Preparing for Your Travel

As you consider both the ancient and modern histories of this remarkable place, how can you best experience the vital, living witness of Jesus’ presence, as well as enjoy those special historical sites? Several ways are summarized below. Additional information about travel companies and the resources mentioned here can be found in the Resources section of this page.

  • Walk in Jesus’ Footsteps. Naturally, this is the very first thing that pilgrims want to do, to experience the Holy Land as close to the way it was for Jesus as is possible in the 21st century. With the similarities of today’s Holy Land to Jesus’ own time, it is important to trace the steps that he might have taken in the course of his ministry. Surely, we can imagine he was with people in need, people who were ill or suffering oppression of the day. You can retrace Jesus’ ministry by visiting a refugee camp, for example. Each camp has visitor centers where you are welcome to meet the residents and hear their stories. There are three camps in Bethlehem: Aida, Dheisheh, and Beit Jibrin. In the West Bank, learn what life is like under occupation and military control, just as it was for Jesus. Arrange a half-day tour in the ancient city of Hebron and learn about Jewish settlements. The Diocese of Jerusalem has churches and hospitals in Ramallah, Nablus, and Zebabdeh in the West Bank where you will be enthusiastically and graciously welcomed to learn about their work and ministries. Very comfortable accommodations are available in Ramallah and Nablus. Zebabdeh is an easy day trip from either city.
  • Meet and Get To Know Palestinians. Strange to say but many visitors to the Holy Land never have the opportunity to meet and know the indigenous Palestinian people. Their presence is often overlooked by tour leaders who emphasize only the well-known sites and their histories and not the people of today. As a matter of fact, the Christians of today’s Holy Land are Palestinian and they are delighted to welcome modern pilgrims. In Jerusalem, be sure to shop, eat, and stroll along Salah a-Deen Street, Nablus Road and the neighborhoods of east Jerusalem where most Jerusalem Palestinians live. Visit the Muslim and Christian Quarters of the Old City. Take the time to talk to people and listen to their histories and stories. Visit the West Bank where Bethlehem, Bethany, Jericho, Jacob’s Well and other holy sites are located. Stay a few extra days in Bethlehem to attend a church service and learn about the lives of modern Christians in the Holy Land.
Rev. Fadi Diab presides at St. Andrew’s Episcopal Church, Ramallah
  • Visit the Institutions of the Episcopal Diocese of Jerusalem. The Diocese operates many churches, schools, health care facilities and guesthouses throughout Israel and the Palestinian territories. Visit the Diocese website ( and arrange a visit to the Diocese offices or any of the institutions, you will be very welcome. Learn about the work they are doing and the challenges and rewards of working in a place of “conflict”.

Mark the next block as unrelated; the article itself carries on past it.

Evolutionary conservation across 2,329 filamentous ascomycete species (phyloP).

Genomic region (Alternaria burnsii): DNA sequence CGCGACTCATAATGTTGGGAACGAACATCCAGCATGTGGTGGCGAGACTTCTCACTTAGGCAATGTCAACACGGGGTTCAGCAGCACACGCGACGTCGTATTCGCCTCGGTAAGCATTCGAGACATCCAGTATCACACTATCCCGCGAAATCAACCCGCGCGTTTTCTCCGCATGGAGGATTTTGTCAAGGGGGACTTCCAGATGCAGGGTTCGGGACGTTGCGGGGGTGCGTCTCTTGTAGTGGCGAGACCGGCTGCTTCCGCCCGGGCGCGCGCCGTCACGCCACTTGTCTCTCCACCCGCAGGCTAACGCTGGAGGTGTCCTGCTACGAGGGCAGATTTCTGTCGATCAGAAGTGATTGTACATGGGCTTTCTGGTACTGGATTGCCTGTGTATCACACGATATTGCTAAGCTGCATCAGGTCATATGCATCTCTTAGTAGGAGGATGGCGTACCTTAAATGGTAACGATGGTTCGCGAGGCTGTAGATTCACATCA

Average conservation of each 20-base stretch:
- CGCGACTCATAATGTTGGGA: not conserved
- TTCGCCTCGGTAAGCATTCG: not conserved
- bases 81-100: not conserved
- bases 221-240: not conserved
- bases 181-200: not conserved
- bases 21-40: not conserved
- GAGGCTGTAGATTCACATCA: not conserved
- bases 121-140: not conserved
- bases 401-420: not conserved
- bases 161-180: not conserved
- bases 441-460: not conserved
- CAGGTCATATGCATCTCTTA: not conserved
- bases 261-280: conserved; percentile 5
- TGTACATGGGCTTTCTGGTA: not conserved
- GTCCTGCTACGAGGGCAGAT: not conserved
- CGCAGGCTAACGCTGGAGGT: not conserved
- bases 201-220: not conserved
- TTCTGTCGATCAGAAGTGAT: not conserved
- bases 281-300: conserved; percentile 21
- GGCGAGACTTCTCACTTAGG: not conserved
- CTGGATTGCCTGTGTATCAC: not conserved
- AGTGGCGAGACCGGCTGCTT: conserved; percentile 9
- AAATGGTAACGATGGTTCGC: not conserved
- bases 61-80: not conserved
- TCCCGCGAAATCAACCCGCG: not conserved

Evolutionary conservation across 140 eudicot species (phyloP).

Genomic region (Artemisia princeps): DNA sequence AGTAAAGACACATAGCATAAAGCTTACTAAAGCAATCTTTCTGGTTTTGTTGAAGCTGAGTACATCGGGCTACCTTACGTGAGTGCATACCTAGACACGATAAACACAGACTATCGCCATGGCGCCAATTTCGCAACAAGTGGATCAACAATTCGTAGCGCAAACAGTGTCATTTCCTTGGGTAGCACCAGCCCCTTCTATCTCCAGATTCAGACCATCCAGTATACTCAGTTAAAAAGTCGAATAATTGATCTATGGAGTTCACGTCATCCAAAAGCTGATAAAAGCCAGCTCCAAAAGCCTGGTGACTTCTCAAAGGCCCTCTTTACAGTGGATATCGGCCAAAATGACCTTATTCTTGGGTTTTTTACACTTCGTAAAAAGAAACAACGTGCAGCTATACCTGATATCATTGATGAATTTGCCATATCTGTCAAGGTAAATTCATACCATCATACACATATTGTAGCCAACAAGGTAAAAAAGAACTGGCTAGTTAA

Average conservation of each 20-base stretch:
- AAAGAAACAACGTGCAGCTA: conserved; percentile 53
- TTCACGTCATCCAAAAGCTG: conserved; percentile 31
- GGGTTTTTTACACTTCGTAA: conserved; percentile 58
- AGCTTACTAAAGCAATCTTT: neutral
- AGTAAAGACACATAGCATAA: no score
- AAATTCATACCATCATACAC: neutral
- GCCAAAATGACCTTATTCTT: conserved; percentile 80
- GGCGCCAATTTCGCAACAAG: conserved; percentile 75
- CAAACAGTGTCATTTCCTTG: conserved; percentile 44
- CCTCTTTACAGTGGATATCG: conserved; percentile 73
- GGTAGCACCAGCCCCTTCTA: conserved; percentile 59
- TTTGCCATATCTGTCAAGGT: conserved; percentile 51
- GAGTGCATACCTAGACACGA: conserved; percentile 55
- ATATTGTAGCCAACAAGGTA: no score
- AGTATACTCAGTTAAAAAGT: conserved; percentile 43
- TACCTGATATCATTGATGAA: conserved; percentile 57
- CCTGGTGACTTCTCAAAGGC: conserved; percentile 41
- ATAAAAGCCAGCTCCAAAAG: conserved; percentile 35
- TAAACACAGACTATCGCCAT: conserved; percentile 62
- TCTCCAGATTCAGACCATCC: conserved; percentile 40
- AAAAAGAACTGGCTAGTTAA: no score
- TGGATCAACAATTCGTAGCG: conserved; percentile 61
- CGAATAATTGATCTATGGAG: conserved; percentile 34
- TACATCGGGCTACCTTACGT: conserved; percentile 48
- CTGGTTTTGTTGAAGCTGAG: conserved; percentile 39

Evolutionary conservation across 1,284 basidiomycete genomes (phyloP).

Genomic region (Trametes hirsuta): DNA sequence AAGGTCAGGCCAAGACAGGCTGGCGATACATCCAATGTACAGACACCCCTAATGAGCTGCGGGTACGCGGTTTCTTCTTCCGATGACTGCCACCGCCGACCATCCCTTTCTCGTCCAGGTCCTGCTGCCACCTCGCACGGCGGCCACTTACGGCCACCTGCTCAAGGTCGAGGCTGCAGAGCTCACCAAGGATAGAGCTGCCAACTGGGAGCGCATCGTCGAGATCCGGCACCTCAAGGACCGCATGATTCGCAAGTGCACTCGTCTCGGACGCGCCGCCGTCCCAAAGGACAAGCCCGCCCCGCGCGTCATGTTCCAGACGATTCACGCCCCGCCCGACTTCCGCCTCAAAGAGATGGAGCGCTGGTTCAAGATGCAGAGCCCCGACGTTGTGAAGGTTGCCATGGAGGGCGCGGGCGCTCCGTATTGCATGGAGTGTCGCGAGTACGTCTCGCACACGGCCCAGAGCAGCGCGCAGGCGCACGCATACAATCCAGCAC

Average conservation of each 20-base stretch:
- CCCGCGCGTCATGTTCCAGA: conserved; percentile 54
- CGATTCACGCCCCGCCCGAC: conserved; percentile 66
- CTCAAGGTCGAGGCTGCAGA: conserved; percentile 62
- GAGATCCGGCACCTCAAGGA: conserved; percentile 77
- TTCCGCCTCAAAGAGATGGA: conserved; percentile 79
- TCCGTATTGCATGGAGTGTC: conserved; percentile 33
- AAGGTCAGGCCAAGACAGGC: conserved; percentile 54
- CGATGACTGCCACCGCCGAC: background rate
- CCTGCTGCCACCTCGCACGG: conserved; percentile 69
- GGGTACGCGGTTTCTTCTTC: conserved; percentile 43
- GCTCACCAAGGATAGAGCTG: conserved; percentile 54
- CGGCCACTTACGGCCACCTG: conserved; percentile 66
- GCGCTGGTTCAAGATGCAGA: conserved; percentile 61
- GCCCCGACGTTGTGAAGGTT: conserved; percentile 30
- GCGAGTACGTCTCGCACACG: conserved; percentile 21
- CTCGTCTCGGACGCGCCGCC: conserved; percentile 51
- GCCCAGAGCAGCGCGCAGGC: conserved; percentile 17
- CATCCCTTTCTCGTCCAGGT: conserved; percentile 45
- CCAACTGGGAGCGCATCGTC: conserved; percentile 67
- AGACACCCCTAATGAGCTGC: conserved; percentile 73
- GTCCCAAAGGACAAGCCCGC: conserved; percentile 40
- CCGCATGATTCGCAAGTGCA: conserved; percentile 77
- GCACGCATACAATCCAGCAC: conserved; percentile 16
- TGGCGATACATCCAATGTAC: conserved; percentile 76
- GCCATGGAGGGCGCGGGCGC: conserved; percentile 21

• Learn About the Palestinian-Israeli Relationship. Too often, the narrative of American news media is biased toward one perspective. Take the time while you are there to learn more. Arrange for a visit or briefing with one of the many organizations that educate and advocate for justice, such as The United Nations Office for the Coordination of Humanitarian Affairs located in Jerusalem very near St George’s Cathedral; the non-profit organization Grassroots Jerusalem; or The Israeli Committee Against House Demolitions, for example. A fuller list of interesting organizations and their contact information is provided in the Resources section of this page.
Is It Safe?
Many people miss the rich opportunities available in Holy Land travel out of concern about safety and security. News headlines too often depict a place of danger inhabited by violence-prone people. This is inaccurate and misleading and unfortunately deprives many of life-altering experiences.

The fact is that traveling in the region is remarkably safe. Tourism is a major industry of Israel and a major source of revenue. A record 4.5 million tourists visited in 2019, bringing $6.3 billion dollars to the economy. Israel is careful to ensure that this continues, so safety is a top priority.

What about going into the West Bank? It is perfectly legal for US visitors to enter the West Bank with their passport and Israeli tourist visa that is issued on your arrival in the country. Inexpensive public and private transportation is available from Jerusalem. In visits to the West Bank you may encounter checkpoints operated by Israeli security personnel. These encounters are perfectly safe and give the traveler a unique opportunity to witness and experience the way of life for Palestinians.